States should put in place training programs for teachers create reasonable

States should put in place training programs for

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for the implementation of an inclusive education system with measurable goals. States should put in place training programs for teachers, create reasonable accommodation funds, provide for accessible materials, promote inclusive environments, improve testing methods, promote the transfer from special schools to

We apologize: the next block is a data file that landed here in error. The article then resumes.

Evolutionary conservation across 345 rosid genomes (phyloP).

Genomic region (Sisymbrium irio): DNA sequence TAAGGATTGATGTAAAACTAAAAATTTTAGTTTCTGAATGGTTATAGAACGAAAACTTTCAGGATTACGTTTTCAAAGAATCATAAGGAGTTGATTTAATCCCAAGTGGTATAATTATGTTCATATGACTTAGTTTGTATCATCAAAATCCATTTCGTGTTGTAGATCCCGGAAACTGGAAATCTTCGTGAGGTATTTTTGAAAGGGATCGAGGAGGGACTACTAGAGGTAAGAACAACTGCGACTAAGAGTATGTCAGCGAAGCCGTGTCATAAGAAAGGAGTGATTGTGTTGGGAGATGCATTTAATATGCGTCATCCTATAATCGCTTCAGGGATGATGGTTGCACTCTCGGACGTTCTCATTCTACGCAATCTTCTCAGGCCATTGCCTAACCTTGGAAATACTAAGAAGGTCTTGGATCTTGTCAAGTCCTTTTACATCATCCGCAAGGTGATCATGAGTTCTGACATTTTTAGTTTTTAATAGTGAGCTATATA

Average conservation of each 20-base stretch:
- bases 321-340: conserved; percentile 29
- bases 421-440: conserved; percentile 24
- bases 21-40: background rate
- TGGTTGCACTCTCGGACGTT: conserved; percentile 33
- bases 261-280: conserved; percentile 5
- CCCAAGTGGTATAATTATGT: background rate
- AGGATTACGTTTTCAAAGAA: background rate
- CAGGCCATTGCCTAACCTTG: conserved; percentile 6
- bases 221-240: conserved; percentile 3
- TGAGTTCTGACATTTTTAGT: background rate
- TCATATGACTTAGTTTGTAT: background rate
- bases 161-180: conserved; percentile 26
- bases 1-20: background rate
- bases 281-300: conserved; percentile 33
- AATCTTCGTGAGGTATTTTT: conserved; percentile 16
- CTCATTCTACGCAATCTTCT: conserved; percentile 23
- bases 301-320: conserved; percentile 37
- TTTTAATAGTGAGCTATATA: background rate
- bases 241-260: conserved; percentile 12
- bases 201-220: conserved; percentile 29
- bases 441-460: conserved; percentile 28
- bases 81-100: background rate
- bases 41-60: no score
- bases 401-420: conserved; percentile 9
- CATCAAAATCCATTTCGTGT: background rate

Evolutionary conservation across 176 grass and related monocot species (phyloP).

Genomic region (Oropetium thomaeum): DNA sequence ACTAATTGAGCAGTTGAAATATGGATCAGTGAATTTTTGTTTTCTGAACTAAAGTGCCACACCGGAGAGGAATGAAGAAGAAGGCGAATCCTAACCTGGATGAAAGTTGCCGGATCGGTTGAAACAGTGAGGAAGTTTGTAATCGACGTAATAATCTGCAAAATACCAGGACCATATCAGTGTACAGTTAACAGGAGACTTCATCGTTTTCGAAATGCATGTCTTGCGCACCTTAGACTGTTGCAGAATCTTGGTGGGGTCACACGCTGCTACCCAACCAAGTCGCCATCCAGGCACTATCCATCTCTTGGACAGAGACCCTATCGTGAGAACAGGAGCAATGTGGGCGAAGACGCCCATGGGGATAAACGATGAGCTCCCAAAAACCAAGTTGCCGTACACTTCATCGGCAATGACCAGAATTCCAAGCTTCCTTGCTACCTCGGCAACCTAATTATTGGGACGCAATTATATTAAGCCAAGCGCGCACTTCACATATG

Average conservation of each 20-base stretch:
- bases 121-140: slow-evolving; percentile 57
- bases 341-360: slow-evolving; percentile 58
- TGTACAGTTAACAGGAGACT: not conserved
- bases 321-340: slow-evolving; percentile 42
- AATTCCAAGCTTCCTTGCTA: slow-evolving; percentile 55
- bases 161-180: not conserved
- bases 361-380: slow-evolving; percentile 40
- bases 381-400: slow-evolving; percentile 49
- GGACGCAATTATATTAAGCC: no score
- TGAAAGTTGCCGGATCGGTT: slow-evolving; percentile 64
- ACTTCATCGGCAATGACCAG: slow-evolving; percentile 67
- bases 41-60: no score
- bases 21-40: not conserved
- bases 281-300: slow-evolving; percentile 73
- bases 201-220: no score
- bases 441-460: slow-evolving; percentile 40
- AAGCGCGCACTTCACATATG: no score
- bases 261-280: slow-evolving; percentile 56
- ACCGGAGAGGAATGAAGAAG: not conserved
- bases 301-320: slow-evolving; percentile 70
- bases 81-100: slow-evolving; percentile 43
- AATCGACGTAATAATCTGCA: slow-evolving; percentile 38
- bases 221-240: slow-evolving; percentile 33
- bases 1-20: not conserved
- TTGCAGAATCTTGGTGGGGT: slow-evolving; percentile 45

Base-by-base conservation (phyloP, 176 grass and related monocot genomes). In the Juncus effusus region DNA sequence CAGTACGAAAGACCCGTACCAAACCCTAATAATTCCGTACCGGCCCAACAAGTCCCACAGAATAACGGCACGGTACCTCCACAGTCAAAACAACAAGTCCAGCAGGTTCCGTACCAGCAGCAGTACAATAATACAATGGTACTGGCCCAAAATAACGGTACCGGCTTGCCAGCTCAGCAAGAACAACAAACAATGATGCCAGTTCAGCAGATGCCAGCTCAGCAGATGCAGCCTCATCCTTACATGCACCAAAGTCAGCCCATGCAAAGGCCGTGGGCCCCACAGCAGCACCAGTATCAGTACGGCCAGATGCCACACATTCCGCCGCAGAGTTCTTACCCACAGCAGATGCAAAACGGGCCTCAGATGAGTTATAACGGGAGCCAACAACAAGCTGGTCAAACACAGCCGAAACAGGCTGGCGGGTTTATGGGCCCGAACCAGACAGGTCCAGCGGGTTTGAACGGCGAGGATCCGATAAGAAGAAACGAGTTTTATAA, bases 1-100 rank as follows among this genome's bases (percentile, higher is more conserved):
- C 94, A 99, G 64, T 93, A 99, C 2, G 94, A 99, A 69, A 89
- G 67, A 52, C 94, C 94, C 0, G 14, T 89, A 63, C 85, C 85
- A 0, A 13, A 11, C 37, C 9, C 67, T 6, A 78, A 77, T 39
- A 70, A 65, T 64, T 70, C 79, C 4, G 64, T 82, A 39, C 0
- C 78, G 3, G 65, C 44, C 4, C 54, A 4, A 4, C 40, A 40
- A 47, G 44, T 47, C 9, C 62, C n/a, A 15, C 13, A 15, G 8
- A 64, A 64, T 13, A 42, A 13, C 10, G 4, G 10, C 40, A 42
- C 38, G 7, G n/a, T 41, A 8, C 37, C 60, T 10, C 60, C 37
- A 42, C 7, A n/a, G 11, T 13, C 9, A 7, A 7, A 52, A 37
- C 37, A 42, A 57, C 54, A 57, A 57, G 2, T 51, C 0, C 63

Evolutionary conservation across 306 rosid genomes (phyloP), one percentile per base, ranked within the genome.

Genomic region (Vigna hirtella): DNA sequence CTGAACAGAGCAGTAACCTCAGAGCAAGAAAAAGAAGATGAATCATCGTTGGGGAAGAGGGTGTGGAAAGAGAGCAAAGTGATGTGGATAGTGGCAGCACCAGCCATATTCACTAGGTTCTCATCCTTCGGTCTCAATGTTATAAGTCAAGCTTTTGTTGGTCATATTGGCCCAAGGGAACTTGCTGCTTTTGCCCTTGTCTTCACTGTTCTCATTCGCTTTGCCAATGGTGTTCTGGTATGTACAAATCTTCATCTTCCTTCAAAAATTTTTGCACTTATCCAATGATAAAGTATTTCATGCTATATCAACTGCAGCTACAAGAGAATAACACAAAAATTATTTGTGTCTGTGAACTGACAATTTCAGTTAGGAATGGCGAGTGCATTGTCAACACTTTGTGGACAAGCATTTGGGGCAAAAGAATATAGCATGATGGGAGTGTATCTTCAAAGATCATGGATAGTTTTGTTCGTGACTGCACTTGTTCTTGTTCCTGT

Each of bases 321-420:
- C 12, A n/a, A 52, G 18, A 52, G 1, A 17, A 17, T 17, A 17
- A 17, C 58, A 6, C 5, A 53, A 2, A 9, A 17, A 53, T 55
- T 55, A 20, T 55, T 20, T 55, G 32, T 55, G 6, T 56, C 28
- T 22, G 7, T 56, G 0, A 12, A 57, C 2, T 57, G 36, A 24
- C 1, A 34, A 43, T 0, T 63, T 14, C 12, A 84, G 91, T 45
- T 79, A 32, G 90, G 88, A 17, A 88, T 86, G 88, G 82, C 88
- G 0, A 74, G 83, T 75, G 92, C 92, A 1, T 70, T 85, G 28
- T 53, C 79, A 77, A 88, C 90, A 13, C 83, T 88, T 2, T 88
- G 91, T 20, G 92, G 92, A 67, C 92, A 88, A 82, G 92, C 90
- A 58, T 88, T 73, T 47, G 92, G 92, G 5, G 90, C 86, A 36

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mainstream schools, promote monitoring through indicators on inclusive education, provide adequate support to students, and use appropriate communication means and formats. Schools need to be properly funded, while at the same time availability of resources should not be a basis for denying access to the right to education for a student with disability. Inclusive education implies more than placing students with disabilities in mainstream schools; it means making them feel welcomed, respected and valued. Inclusive education is built on values that enhance a person’s ability to achieve their goals and embrace diversity as an opportunity to learn. Students with disabilities need adequate support to participate on equal terms with others in the education system. Mainstream schools must provide for an environment that maximizes academic and social development. In its resolution 22/3, the Human Rights Council requested the Office of the United Nations High Commissioner for Human Rights (OHCHR) to prepare a study on the right of persons with disabilities to education, in consultation with States and other relevant stakeholders, including the United Nations Children’s Fund (UNICEF), the United Nations Educational, Scientific and Cultural Organization (UNESCO), regional organizations, the Special Rapporteur on disability of the Commission for Social Development, civil society organizations, including organizations of persons with disabilities, and national human rights institutions. The resolution also requested that the study be made available on the OHCHR website, in an accessible format, prior to the twenty-fifth session of the Human Rights Council. To this end, OHCHR invited contributions from Member States, UNICEF, UNESCO, regional organizations, civil society organizations and organizations of persons with disabilities, the Special Rapporteur on disability of the Commission for Social Development, and national human rights institutions, transmitting a set of questions related to education of persons with disabilities. As a result, OHCHR received 39 responses from States, 12 from national human rights institutions and 31 from civil society organizations and other stakeholders. The study and the submissions received are available on the OHCHR website: .
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